Logansport Pharos-Tribune from Logansport, Indiana on December 24, 1897 · Page 18
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Logansport Pharos-Tribune from Logansport, Indiana · Page 18

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Logansport, Indiana
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Friday, December 24, 1897
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Page 18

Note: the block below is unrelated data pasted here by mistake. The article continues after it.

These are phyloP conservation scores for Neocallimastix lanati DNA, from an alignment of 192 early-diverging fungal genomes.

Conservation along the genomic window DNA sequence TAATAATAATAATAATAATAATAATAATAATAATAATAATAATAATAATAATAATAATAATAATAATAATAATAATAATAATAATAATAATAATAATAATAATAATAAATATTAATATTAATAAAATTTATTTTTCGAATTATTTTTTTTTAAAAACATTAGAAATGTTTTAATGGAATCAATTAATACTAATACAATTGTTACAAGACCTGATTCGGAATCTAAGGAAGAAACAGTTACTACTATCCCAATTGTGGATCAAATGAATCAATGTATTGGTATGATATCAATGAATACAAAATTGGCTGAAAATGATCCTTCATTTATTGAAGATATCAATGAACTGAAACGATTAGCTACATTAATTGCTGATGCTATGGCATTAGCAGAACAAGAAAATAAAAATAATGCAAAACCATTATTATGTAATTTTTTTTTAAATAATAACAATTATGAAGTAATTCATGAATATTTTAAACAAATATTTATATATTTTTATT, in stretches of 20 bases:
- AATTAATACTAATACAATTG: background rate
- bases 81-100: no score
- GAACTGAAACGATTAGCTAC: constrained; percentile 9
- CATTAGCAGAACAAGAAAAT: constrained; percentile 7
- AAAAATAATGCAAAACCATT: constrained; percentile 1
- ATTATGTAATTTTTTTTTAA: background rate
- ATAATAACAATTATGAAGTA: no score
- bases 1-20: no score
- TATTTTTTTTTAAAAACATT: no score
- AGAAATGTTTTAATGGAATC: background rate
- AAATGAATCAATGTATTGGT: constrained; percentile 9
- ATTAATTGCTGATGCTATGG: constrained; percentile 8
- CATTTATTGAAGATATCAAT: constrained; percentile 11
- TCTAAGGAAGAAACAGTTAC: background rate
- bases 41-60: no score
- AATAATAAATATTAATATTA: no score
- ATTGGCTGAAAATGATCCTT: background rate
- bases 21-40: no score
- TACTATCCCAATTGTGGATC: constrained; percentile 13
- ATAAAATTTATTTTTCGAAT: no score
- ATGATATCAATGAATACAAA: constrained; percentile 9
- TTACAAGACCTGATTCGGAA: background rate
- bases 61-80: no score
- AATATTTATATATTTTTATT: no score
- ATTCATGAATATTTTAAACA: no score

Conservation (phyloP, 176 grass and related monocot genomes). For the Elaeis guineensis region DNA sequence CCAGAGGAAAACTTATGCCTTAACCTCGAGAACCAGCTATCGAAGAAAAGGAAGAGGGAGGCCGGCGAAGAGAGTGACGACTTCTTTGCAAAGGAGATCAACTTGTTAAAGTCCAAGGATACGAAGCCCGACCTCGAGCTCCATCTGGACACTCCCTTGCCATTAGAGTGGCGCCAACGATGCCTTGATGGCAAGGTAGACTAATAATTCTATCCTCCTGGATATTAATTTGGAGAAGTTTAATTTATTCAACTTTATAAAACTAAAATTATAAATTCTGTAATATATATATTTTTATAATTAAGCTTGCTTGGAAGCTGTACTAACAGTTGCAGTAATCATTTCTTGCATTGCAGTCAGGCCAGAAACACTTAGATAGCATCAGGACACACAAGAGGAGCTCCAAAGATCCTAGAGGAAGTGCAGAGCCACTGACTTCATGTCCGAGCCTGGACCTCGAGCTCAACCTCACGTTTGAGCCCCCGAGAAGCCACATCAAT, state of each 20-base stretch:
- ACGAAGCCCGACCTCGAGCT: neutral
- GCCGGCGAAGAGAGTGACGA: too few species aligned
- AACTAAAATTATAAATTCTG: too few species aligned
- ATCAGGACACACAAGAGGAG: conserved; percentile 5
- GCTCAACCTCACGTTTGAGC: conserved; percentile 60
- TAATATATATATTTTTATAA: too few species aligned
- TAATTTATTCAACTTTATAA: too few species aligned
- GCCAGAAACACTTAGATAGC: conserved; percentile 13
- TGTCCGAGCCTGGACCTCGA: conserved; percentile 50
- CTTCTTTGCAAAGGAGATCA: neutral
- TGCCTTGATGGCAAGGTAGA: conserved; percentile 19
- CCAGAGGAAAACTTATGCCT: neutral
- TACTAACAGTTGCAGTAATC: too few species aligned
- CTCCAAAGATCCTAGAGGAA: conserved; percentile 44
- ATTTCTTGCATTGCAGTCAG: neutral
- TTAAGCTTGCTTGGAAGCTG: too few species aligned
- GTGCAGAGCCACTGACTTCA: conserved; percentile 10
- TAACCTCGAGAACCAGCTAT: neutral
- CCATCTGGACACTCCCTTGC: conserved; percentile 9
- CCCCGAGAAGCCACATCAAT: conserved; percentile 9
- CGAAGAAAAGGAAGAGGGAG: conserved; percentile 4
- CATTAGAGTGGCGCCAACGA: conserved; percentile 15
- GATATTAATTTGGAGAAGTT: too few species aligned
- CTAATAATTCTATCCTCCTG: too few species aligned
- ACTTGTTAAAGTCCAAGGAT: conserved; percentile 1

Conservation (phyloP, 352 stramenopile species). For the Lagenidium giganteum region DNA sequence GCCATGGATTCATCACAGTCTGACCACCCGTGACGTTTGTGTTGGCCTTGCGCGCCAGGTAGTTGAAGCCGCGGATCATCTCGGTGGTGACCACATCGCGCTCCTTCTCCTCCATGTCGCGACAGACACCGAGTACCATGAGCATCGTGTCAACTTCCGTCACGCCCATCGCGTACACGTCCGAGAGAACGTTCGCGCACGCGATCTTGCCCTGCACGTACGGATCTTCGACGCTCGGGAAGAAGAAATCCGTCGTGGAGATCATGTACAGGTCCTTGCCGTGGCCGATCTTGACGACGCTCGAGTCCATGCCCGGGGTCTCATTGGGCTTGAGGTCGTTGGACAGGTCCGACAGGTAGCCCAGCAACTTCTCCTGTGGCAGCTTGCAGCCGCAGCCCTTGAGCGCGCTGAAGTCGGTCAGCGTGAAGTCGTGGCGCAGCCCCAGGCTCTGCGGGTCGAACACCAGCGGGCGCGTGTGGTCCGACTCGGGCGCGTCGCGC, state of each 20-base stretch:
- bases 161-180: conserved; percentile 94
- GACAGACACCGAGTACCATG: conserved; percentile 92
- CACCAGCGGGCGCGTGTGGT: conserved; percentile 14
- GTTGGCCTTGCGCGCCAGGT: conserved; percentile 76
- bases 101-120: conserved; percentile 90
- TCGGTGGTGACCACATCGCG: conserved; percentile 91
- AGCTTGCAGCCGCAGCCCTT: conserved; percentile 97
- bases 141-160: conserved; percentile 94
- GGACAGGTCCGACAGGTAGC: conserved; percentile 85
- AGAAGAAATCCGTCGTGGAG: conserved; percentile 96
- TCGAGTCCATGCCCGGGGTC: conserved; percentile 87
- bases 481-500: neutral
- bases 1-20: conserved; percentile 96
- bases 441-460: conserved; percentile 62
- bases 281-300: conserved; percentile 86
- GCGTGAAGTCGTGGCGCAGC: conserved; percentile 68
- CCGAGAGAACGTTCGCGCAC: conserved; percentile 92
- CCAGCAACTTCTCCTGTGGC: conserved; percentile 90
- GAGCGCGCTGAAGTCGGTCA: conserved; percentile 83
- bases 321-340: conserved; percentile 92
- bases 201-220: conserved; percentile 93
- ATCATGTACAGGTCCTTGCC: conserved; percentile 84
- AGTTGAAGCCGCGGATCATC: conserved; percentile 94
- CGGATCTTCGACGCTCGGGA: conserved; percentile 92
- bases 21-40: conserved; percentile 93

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STATE NEWS. Trial of Murphy for Shooting Sparks to Begin atShel- ~ byville Monday. BTOBY OF THE EOW AND SOT-PLAY. Volte' GiancM Off the Cheek of the Mnn Shot-Pretty State of Court Aflairn—B«- mark»hle l»lve by Which Matthew Dolnn Buved Hl» Life—Two l)eiilh« Due to the Grade Cros»ln|r— Michigan Man Lookln K for a Wife. Shelbyville. Ind., Dec. 24.-T.he trial •f George S. Murphy for shooting Henry Sparks will be called on Monday next. The indictment alleges intent to kill. The affair occurred last June, and •ccasioned much excitement because of the personal and political standing of Murphy. At the time of the shooting Sparks was a tenant of Murphy's sister, and was working In a field when Murphy rode up and demanded to know what he was doing. Sparks retorted lhat It was none, of his business, and •ther words followed until Murphy shot, the bullet striking Sparks on the cheek bone and glancing off without serious injury. Murphy claims to have shot in •elf-defense. Integrity of Court Officials Doubted. The case was first called for trial at ihe September term of court, but after »he Jury had been Impaneled the prosecuting attorney asked the court to nolle the Indictment, alleging that on account «f serious charges ma<Je against the Integrity of court officials the state could net secure a fair and Impartial trial. The jury was dismissed. The grand Jury was in session at the time, and another indictment was returned against Murphy, on which he gave bond. A •peclal venire of forty names has been drawn from which to select a jury. WAS A CASE OF DIVK OR BBOWST. «D BUtthew Dolmi Made • Record—Swam Under the Water. Jeffersonvllle, Ind., Dec. 24.—A mar- Telous experience happened to Matthew Dolan, of this city. Dolan was coming down the river on a tow. pushed by the •teamer Sam Clark, and in the darkness fell off. He Is a vigorous swimmer and diver, and knew his safety depended on holding his breath. Before he could rise the tow, an eighth of a mile long, was ever him, and he feeling the bottoms of the boats knew he must dive. To come up a moment too soon meant death by the steamer's wheel. Feeling •his way until the prow of the boat •truck him he remained under water by a superhuman effort. Then he rose and •warn to Six Mile island, whence he was rescued by a skiff. He says that he had no idea of drowning, and thought of nothing but how to get out of his predicament. The performance stands with- •ut a rival in swimming annals. HE LOOKS UP THE TVILLIN' ONES. Michigan Man Who Is Advertising for a. Wll'o and Investigating. Indianapolis. Dec. 24. - D. Phillips, middle aged, of Grand Rapids, Mich., reputed to be worth $30,000. is hero investigating the antecedents of two young women who answered his matrimonial advertisement. He has received numerous letters from various sections •and is traveling incognito and making a personal investigation. So far he has found some cardinal defect in every applicant, but he reports a delightful experience and he will continue until he tads a life mate to his liking. Aged Couple Hurt by Falling. Marlon, Ind.. Dec. 24.—James Gamell «nd his wife, an aged couple living at Jonesboro, are both confined to their beds from injuries sustained by falling on slippery walks. Gamell started for the barn to feed the chickens. His wife, •watching him, saw him fall, and started to assist him to arise. Before she got to him her feet slipped from under her »nd she fe!l and was unable to arise. Neighbors saw their predicament and went to their assistance. The condition of Mrs. Gamell Is crUical. S»}-» Ho W»s Ki>bbcd of $83. Indianapolis. Dec. 24.—Sheriff J. Nicholson, from Decatur, Ills,, came to this city Tuesday morning at 3 o'clock. He went into a saloon near the Union •tation and took a drink. Upon an invitation from the bartender he went •ut riding. The bartender's name is Jas. Morlarty. Of the rest Nicholson knows nothing. He woke up in the morning at the Sherman Housif and says he was relieved of $S5. The bartender is under arrest. A third occupant of the carriage Is missing. Broke the Connection, us It Were. Muncie, Ind.. Dec. 24.—This city was •without electric light, owing to a peculiar accident. In the evening a runaway team o£ horses collided with the hydrant near the electric light plant. breaking U. and cutting oft the water supply for the station. As a result no •team could be generated, and the plant was idle, leaving the city and many of the business houses In darkness. Boy Sent Up for IHv-erting His Wife. Anderson.Ind..Dec. 24.—Charles Cane, charged with wife desertion, was taken to the reform school for boys. Though married he was not beyond the reform •chool limit, being scarcely 19. He has been confined in the institution and •was out on parole. Ho is probably the first boy ever taken in for wife desertion. Ont of One Trouble Into Another. Indianapolis, Dec. 24.—Leroy Harris. who was released from the Jo'tiet penitentiary Tuesday night. was brought here to answer the charge of having forged postoffice money orders at Valparaiso, this state, in 1SS8. He be tried at the next term of court. dre»«ed to Mrs. N. S. Taylor, of Woodhull, Ills., and the card of "A. M. Burd," This envelope was sent to Mrs. Taylor, who has written the postmaster, that she believed the body was that of her brother, A. M. Burd, who had been traveling for several months. Kokoiiio Bank* AT* All Kiffht. Kokoroo, Ind., Dec. 24.—Probably few banks in the state are in better condition than the banks of Kokomo. Recent reports of the two lustitutlons here show deposits of S612.S5T, which is nearly IIS to every man. woman and child in the county, and about $50 to each inhabitant of this city. The deposits lamer than ever before known, WHAT WATER MAYDO) fT MAKES DESERTS TO REJOICE AND HILLS TO BLOSSOM. \V"h»t It H»« Done TOT the Gre»t State ft C»lifoniJ»— It Fon)l«he» Lifbt, He»t and Irrir»tion— Stream. Fed bT Perpetual Snow. [Special Correspondence.] Cal., Nov. 3.— Water will do almost anything except revive to tbs Talleys and lower foothills, and there distributed, thus converting what bad been practically a desert section into a green and blossoming garden. The most notable instance of what water can do nnder intelligent guidance is on the outskirts of Redlands, between the town and San Timoteo canyon. Such trite phrases as Edens and Paradises have long since been worn threadbare in describing the beauties of the Canyon Crest park, evoked from the soil of a formerly barren hillside by the Messrs. and ;i large surplus Is on hand. Two D«utlin on llm Griide Crooning. Ru.shvi!!e, Ind., Dec. 24.—The Cincinnati, Hamilton and Dayton fast train struck a bugprv east of here last nigtit containing William Pearcy and Miss Brooks, of Farminston. Ind. The woman was instantly killed and Pearcy was fatally hurt. The horse was also killed. Sfft Bi-nzino on the Stov*. Franklin, Ind.. Dec. 24. — William Small, a well-known citizen, attempted to wash hla hands in what he supposed to be water, setting; the basin containing the liquid on the stove. It proved to tMi largely benzine, and in the explosion Mr. Small was severely burned. Short of Work in the Cur Works. JefTersonville, Ind., Dec. 24.—The Ohio Falls car works management, has laid off one-half their working force, and if additional contracts do not come, the plant will close down in February, throwing- 1,000 employe^ out. Was Tired of His Troubles. Butler, Ind., Dec. 24.—John Classen, who lived near Helmer, committed suicide by taking poison. Business troubles is the supposed cause. HEAVY FAILURE AT PHILADELPHIA. Chestnut Street Nation*! Bank and Trust aud Saving* Fund Company- Philadelphia, Dec. 24.—A sensation was created in this city yesterday by he announcement of the suspension of he Chestnut Street National bank, regarded as one of the strongest financial nstituticms in the city. The suspension Carried with it the closing of the Chestnut Street Trust and Saving Fund company, doing business under the state banking laws. William M. Singlerly, publisher of the Philadelphia, Record New York. Selecting soil of this HiO acres of section, they the dead. Like salt, which the little , Smile y t natives of and summer residents boy declared to he that substance which j - " made potatoes taste had without it, the average water needs 10 be mixed with something j have, wholly through the influence of el«e to show forth all its latent virtues. | water actinr The old toper might object to this state- i and barren water acting upon it. converted a waste and barren trace into one of the most beautiful of parks. Here we find nearly all the trees and flowers of tropics and semitropics, acres of roses, gardens of and ' aeain tbe man who "topes'' is not geraniums and chrysanthemums, grove, a^vfin conditto to pass an opinion, of olives, oranges, lemons, eucalypti Water judfc^nsly allied has heen pepper trees-in fact, running through water juuitiuuo j if „ ,., - • »!,„ ,..v,^lo-raiinp of nnrrhern and south- meat on the score that the less of it in his whisky the better he likes it. But we were speaking of water, not whisky, is president of both companies, and the iame men, with one exception, act as officers and directors. The first information the public received that the jar.ks were in trouble was in the form of a notice to that effect posted on the door of the bulidicg occupied jointly by the two concerns. A statement of as- setts and liabilities is not given, but it is stated that the deposits of the Chestnut Street bank amounted to $1.700.000 and of the trust company to $1,300,000. President SinglPriy gave out a brief statement last night, in which he said: "We are working to secure the indebtedness of the two banks so that they can go into voluntary liquidation and thus avoid a receivership." Deputy 'omptrollei of the Treasury George M. Coffin, who was sent here from Washington by Comptroller Eckels, said: "The matter of putting the Chestnut Street National bank into voluntary liquidation has been taken up by Philadelphia men of great financial ability. Their first step will be to ascertain the value of he assets of the bank. They must first be satisfied that they have a value sufficient to warrant them in assuming the indebtedness." _ Mlcliigim University Ktlitor. Ann Arbor. Mich., Dec. 24.—At a meeting of the- board of university regents Professor F. N- Scott, of the department of Knglish, was appointed to the new office of university editor. The appointment was made in pursuance of a plan to get before the people of the state news of the university. Arrest of a Well-Known Forger and Thief. New York, Dec. ^4.—Richard O.Davis, said to be a well-known forger and thief, was arrested yesterday by a postoffice inspector. Davis is said to be a member of a gang of letter box thieves. ^__^ The Weather We May Expect. Washington, Doc. 24.-Followin<: are the weather indications for twenty-four hours from 8 p. in. yesterdav: For Indiana—Pair weather; nortnwestorly winds, becoming van- able. For Illinois-Fair weather: warmer m lorthem portion and tonight in southern por- on' variable winds, becoming southeiisterly. or Lower Michigan—Generally fair weather: orthwesterly gales, diminishing. For Upper Michigan—Generally .fair weather: hi h orthwesterly to westerly winds. For Wis- onsic—Fair weather: warmer: variable •inds, becoming southerly. For Iowa—Fair weather; wairnor. southerly winds. THE MARKETS. Chicago Grain und Produce- Chicago. Dpc. 23. Following were the quotations on the board of trade today: Wheat—Decem- of southern The problem confronting the settlers here was how to get from a dry hut generous soil the dormant elements of fertility. It was solved by their going to the hills and mountains and tapping the streams which, fed by perpetual snows, had been running to waste ever since the period of creation. Those who have seen a California stream—or the place where the stream ought to be—may recall that, like an ardent honeymoon, it is short, though it may have heen sweet. Some one—I find the expression in Kate Sanhorn's book, though Kate did not originate it —declared that all the rivers and streams of southern California ran hot- torn upward. This axiom, like many another terse expression of the people, is almost strictly true. No matter how fiercely, tnmultuously, the mountain streams may flow, starting out on their wild career in the region of springs and mow banks, after they have reached the plains where the refreshing influence of their society is imperatively necessary they dive beneath' the porous soil or sand and disappear. " You come, perchance, to a wide waste of sand or gravel, where, if you should have the misfortune to get lost, you would perish of thirst and are told that it if the bed of a stream. If it in the space of seven years time. There is another aspect of this water prohlem, and, like the irrigation question, it is commercial. This is an age of utilities, and the prospect of that enormous volume of water in the Santa Ana canyon going to waste has appealed to another combination of business mert, •who have formed a company to hitch it to the car of electrical progress. In a small way—that is, for the lighting of Eedlands—the Santa Ana river has been utilized to secure a current, but latterly it is proposed to furnish electricity to all the towns and cities within the radius of 100 miles. Even Los Angeles, 75 miles away, as well as Pasadena, is to he provided with all its electric povr- er from this canyon, conducted over cables, and guaranteed to yield not less than 5,000 horsepower. There are other canyons with their streams descending to the lowlands, some of which hare already been brought into the service of the electricians, but none in this section with the flow and fall of Santa Ana. The success of the great scheme will cause a new business awakening, perhaps another boom, though from the latter the almost universal prayer is, Good Lord, deliver FEED A. OBEE. oil company agents secured leases on about 7,000 acres of land near Floia, two months ago, promising to drill for oil at once. As no wnrk has yet been done, the farmers are becoming dissatisfied. How's TWst We offer One Hundred DoUart row»rd f 01 IB7 case of .Catarrh tiat cannot be cured by Hall'o Catarrh Cure. F. J. CHENEY i CO., Props., Toiedo, O. we. the undersigned, have known F. J Cheney for tne last 15 years, and believe bin: perfectly honorable in all business transactions and financially able to carry oat any obligations made.by their firm. WIST &TBUAX, Wholesale Druggist*. Toledo. Ohio. . , WAITING. KINNAH &3 MARVJS, Wholesale Druggists, Toledo. 0. Hall's Catarrh Cure i» taken inwardly, aci lag directly upon the blood and mu ecus surfaces of the system. Price. 75c per bottle. Sold by all druggists. Testimonial* lentfree. Hall's Family Pills are the ben. J. B. Stanley has returned from a successful lecture tour through central and southern Indiana. One Hay to be Happy Is to attend to tbe comfort of your family. Should one of them catch a cold or cougb. cal on w. H. Porter, corner Fourth and Market streets, sole agent, and get a trial bottle ol Otto's Cure, the Kreit German remedy, freel We give it away to prove that we have a sure cure for coughs, colds, aithma, consumption and all diseases of tbe throat and lungs. Large sizes 50c and 25c. MILEAGE Tickets to Washington. Tbe Pennsylvania Lines are mow issuing at al) their principal ticket officesj for coupons of one tno«§«n4- mlle Interchangeable ticket* of th» Central Passenger AesocUWon's iwue, exchange coupon tickets to Harris burg, Baltimore and Washington, it two cents per mile, short line «U«- tance. HUMPHREYS' G. M. Graham, of Young America, was in tbedty today. Rheumatism Cured in a Day. "Mystic Cure" for rbeumadsm and neuralgia radically cures la 1 toS days. Its action upon the system Is remarkable and mysterious It removes at once the cause und the disease immediately disappears, 'i&e first dose ereatJy bencflw. 75 cents. Sold by W. H. Brlnghurst, druggist. Logansport. Peru, led., Deo. 4, 1897—"I taJce pleasure in saying that we think highly of Hood"'s Sarsaparilla. I bate » stomach trouble and It has done wonders for me. It has also helped husband. "—Mrs. Lee Hawkins, boxl59. Hood's Pills cure all liver Ills. From Sire to f«oo. Asa amily medicine Bacun's Celery King for the Nerves passes from sire to son as gacy. If you lieve kirrcj. m" « ° ro disorder, get a free sample package of tnis remedy. If you have indigestion, constipation, headache, rheumatism, etc., this specific will cure you. W. H. Porter, corner Fourth and Market streets, the leading [druggist, is sole agent, and is distributing Bamples free, targe packages 50c and 25c. PIPE LINE. BEAE VALLEY shows an inch or two of water on it, the c u R E S WITCH HAZEL. OIL Piles or Hemorrhoids Fissures & Fistulas. Burns & Scalds. Wounds & Bruises.. Cuts & Sores. Boils & Tumors. Eczema & Eruptions^ Salt Rheum & Tetters, Chapped Hands. 'Fever Blisters. Sore Lips & Nostrils. Corns & Bunions. Stings & Bites of Three Sizes, 250, $oc. and !».•». A NEW MIAN •re eking out a mi »ble«istcnceforwmnt of knowing what to do fortherotefve*. HUN' DRCpS ofiMM «rr •uffering front the mcntll torture* ot Shatter** N«r Failing Memory* Lo«t Manhood, Recommended Hhu for tiie "Pen." Bedford. Ind.. Dec, 24.—The jury in the Green Slaughter attempted murder case found the defendant jruttty, recommending ten years' imprisonment and W*6 fine. Judge Martin has not f*t p&ssed sentence. Untifioaiivn of a Dead Man. Indianapolis. Dec. 24.—Dec. 12 a •tnnfcr who *»ve his name as Henry Ifetsler d»«J »t the city ho»pltaL On |x t i«4y Wu lo'ind v* envelope ad- be made navigable and goes wild with joy if he happens to kind a fish in it. | That being the character of the average lowland river and the Califoruian Mo- hammeds not being able to bring the mountains to the plains, they took counsel with common sense and themselves went to the mountains. I might mention scores of towns and at least one city which have been indebted to water for their creation and their subsequent prosperity. While disclaiming any intention to make invidious distinctions, yet as it is necessary to confine my observation, in a limited article, to one or two examples, I select in the first instance the case of this flourishing town of Redlands. It has been called the Magic City, although perhaps not any more entitled to this designation than many another in this state, but in ten years, or from 1SS? to 1897, it sprang at a bound from a simple country hamlet to a prosperous town, lighted by electricity, with hundreds of beautiful homes and 50,000 acres covered with orange groves. Fourteen years ago last month the great Bear valley dam was begun and completed a little over a year later. The town site is mountain surrounded on all sides except the west. Great snow covered peaks, such as those of San Bernar- oponed ''6V-, closed 2G%c: January, iponed 26->;c. closed 2G?io: May, opened closed ^9 r S<'-. Oats—December, opened 22c. closed 22%c: May. opened "»<ic closed 23c. Pork—January, oipT.ed $S.67'... closed SS.T5; May. opened SS.STV-. closed ?S.9TK. Lard—December, opened anil closed nominal; aJnuary, opened ?4.n5. closed S4.57U. Produce: Butter — Extra creamery, 'lc per n>: extra dairy. I9c: fresh packing stock. 12c. Esgs-Fresh stock, 20c per rioz. Dressed Poultry—Turkeys, per It.: chickens. aiiffTeVic: ducks. Potatoes — Northwestern. aP4r 5Sc per bu. Sweet Potatoes—Illinois, $2.00!y'2.73 per bbl. Chicnso Live Stock. Chicago. Dec. 23. Catile— Estimated receipts for the day. 7.000: quotations ranged at $5.00 550 for choice to extra sneers, $4.M«p 5.01) ?ood to choice do.. J4.Wji^.S. : i fair to good. J3.75$'4.40 common to medium do $3 70(S4.20' butchers' steers. $3.00@' 2.75 stockers. S3.60t4.15 feeders. Sl-90(p 3.SO cows. S2.60@4.50 heifers. S2.2o@4.00 bulls, oxen and stags. S3.00@4.15 Texas Steers, and $3.50@6.50 veal calves. Sheep and Lambs—Estimated receipts, for the day 10 000- Quotations ranged at $3.60ig £•460 westerns. $3.10®4.SO natives, and J430S625 lambs. Hoss—Estimated receipts for the day, 4S.OOO; sales ranged at J2.90©3.45 for pigs. $S.Sa@S.4i% light. $3.25@3.30 for rough paclnng. @S50 for mixed, and J3.35@o-aO heavy packing and shipping lots. Milwaukee Grain. Milwaukee. Dec. 23. "Wheat—Firmer: Kow 1 northern, 92c: No 2 spring, Si*i: May. 9i»c. Com— Steady- No. S, 27c. Oats—Hlsher: J«o. 2 white, 34%024Kc. »y«—Higher; No. BEAK VAU.ET WATERWORKS FLUME. dino, Gray Back and Old Baldy. rise skyward, attaining to au altitude of from 6,000 to 12.000 feet. Over behind old San Bernardino was the p;irrly for for drained bed of an ancient lake, which had once burst its bounds and riveu a canyon throngh the mountain wall. It is 6", 000 feet above the sea and the stream flowing from it, called Bear creek, wasted itself in the larger torrent of Santa Ana river. Across the mouth of the can- Ton, where at one time ages ago tha natnral barrier had been hnrst away, an artificial dam -was erected 62 feet high, thns impounding the waters of a A NEW FRUIT INDUSTRY. Green Bates to Be Among Our Table Lax- j nries Ere Lone. [Special Correspondence.] PHENIX, A. T., Nov. 13.—The feature that attracted more attention than all the rest of the extensive fruit exhibit of the American institute fair, recently held in New York, was a group of branches of date palms grown in this country. These branches were heavily laden with fruit, both ripe and uuripe. The ripe dates were grown near this city, in the Salt river valley, and presented to the fair by the chamber of commerce. The unripe frnit came from Riverside, in southern California. These specimens demonstrate the fact that green dates will soon form an important feature of the nation's frnit dietary, and that date culture will ere long be added to the wide range of profitable horticultural industry this country now possesses. Professor H. E. Van Demon, in discussing the subject, remarks: "There is no reason why the sandy, arid wastes of Lower California, New" Mexico and Arizona should not blossom as the rose with a continuous series of plantations of date trees, just as the barren and stony hills of Califor nia have been transmogrified by the cultivation of the olive. "As the Arabs put it, the date palm needs 'water at the feet and fire at the head.' My experiments have satisfied me that all that these barren wastes need for the cultivation of dates is a little irrigation. "A few years ago. when I was po mologist to the national department of agriculture, I seut to Egypt, Arabia and Algiers to procure some suckers of tbe best varieties of date trees. The trees chosen had been handed down by a process of selection lasting for centuries. ; • Those suckers were planted in tubs of , earth, and reached this country ia the i form of thriving young date trees. It i was the first time that such an experi- nient was successfully carried oat. the British and other European governments having tried it repeatedly and failed. "I then distributed the young trees m seven different colonies, so that they might form a nucleus for the spread of great progeny. The result before you shows how well the plan has worked, and date cult-are may now be said to be thoroughly domesticated in these Unit' ed States. "It is not generally known that the green date is about the sweetest fruit on the face of the earth. When the Amer ican people once get to know their taste, they will never give them up." Newspaper Advertising In the United States. A book of two hundred pages, containing a catalogue of about six thousand newspapers, being all that are credited by the American Newspaper Directory ("December edition for 1897) with having regular issues of 1,000 copies or more. Also separate State maps of each and every State of the American UnioD,namiDg those towns only in which there are ifsuedjncwspapers having more ban 1,000 circulation. This book (issued )ecember 15. 1897) will be sent, postage aid, to any address, on receipt of one ollar, Address The Gee. P. Eowell Advertising Co.,10 Spruce St.,New York. Vitality, Variooo»le,t™ u K htonl 'y llhu>c ' eicesses and indiscretions, or ky« cvere% "«j*J strain, close application to bu«in«» or *VCB W ° rt ' DR. PERRIN'S Revivine I, the only rem.dy that has ever been dl* covered that will po«itiv«ry cur* tne»» « brings »t»»t McCoy's New European Hotel COR. CLARK AND VAM BUREh »fS. CHICAGO. nervous disorders. If taken as directed, R«vlv.. . immediateimpi-ovemeutmidcfftctscureswlwjj all other remedies faU. It has curedthon»«»» AND WILL CURE YOU. e positively guarantee it in every case. Price Ji.oo a, box, or six boxes for fc.», ,,.ail in plain wrapper upon receipt of pr Order from our advertised agents. A*4w other communications to TUB Da. MEDICINE Co, > T cw York. For sale »t B. F. Porter's and Jonnstoji'». P: nia FIRE PROOF. One block from C. R. I. & F. and L. s. A: M. S. Railroad depot. Imp-ovements costing $75,000.00 have just teen completed, and the. house nov, offers every convenience to be found in any hotel, including hot and cold water, electric light and steam heat in every room. Rates 75 cents per day and upwards. First ciass restaurant in connection. WILLIAM McCOY, Owner and Proprietor. liver REGULATOR I WILL CURE... ALL COflPLAINTS AND MS- EASES OP THE Lim, Wn* AND E. W. POTTER Hmd No Cluuice. 'I was disappointed in the roar of lake now five miles long and a mile in [Niagara." width, with water enough ior irrigat- J "Yes, but you took a lot of women ing 50,000 acre* of land. By means of with you."—Chicago Eecord. \ * \ PIANOS Nothing More Acceptable u « Holiday Present than a fine Piano. Previous to February 1st we offer unusual inducements to out-of- town buyers. Upon receipt of mail order will ship piano subject to examination, to be accepted if found as represented and satisfactory, otherwise to be returned at OUT expense. Good Stool and Scarf with each piano. Correspondence solicited. Catalogues sent on application. Old instruments taken in exchange. Our mail business is extensive and we guarantee careful selection from our large stock of Steinway, A. B. Chase, HazeJton, Sterling and Huntington PfANOS. S«eoB<t-}t*n4l (frauds, 150, Etff ptymeBt* if deolrtd, LYON, POTTER ft CO. 17 Van Bur«n tt.. ChloMO. Urinary Organs Biliousness, Jaundice, Ha«d«cb«, Constipation, Faina in the Sid* or Back, Sour Stomach, Liver Complaint, Catarrh »f the Bladder, Irritation or Inflammation of the Bladder, Female Weritne^ Gravel, Diabetes, Dropsy, Brick Dust Deposits, in fact all arising from jtonnt Medicine Go.